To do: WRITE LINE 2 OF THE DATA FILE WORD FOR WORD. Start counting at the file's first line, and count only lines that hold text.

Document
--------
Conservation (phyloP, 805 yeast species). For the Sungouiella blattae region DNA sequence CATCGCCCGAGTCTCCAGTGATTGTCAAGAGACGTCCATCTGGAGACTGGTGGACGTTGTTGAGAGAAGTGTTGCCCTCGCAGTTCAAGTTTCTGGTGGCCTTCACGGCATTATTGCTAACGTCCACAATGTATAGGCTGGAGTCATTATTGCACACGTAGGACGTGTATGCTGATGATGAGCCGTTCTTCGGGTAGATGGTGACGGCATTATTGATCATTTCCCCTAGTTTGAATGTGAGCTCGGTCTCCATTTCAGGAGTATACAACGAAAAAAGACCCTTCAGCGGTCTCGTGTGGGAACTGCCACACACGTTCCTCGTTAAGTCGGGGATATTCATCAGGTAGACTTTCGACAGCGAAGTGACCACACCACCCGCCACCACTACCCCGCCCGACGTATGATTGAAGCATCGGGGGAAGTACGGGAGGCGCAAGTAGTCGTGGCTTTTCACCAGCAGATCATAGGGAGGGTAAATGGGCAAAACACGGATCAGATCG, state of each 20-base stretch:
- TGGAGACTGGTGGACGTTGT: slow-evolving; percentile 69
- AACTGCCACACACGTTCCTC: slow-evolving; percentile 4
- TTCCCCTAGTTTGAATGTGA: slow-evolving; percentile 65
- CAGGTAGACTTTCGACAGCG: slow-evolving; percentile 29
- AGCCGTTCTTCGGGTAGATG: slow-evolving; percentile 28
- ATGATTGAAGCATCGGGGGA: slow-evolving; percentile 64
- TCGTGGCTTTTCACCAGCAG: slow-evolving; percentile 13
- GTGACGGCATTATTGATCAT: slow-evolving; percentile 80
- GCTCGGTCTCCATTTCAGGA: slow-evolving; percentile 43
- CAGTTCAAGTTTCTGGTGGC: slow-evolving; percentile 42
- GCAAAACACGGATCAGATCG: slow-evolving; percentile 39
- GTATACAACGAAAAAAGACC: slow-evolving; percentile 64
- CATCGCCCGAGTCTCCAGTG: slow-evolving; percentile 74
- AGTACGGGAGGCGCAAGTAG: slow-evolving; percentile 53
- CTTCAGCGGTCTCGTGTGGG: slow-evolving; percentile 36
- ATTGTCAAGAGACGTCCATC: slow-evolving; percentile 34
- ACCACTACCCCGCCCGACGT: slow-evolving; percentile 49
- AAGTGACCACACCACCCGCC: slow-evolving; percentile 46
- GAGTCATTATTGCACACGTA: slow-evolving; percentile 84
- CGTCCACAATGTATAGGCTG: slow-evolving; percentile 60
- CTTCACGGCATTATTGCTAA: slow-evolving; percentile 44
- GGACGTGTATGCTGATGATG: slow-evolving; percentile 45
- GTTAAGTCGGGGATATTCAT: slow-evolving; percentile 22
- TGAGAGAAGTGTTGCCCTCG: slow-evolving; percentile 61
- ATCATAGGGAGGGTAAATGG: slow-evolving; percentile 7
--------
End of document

- TGGAGACTGGTGGACGTTGT: slow-evolving; percentile 69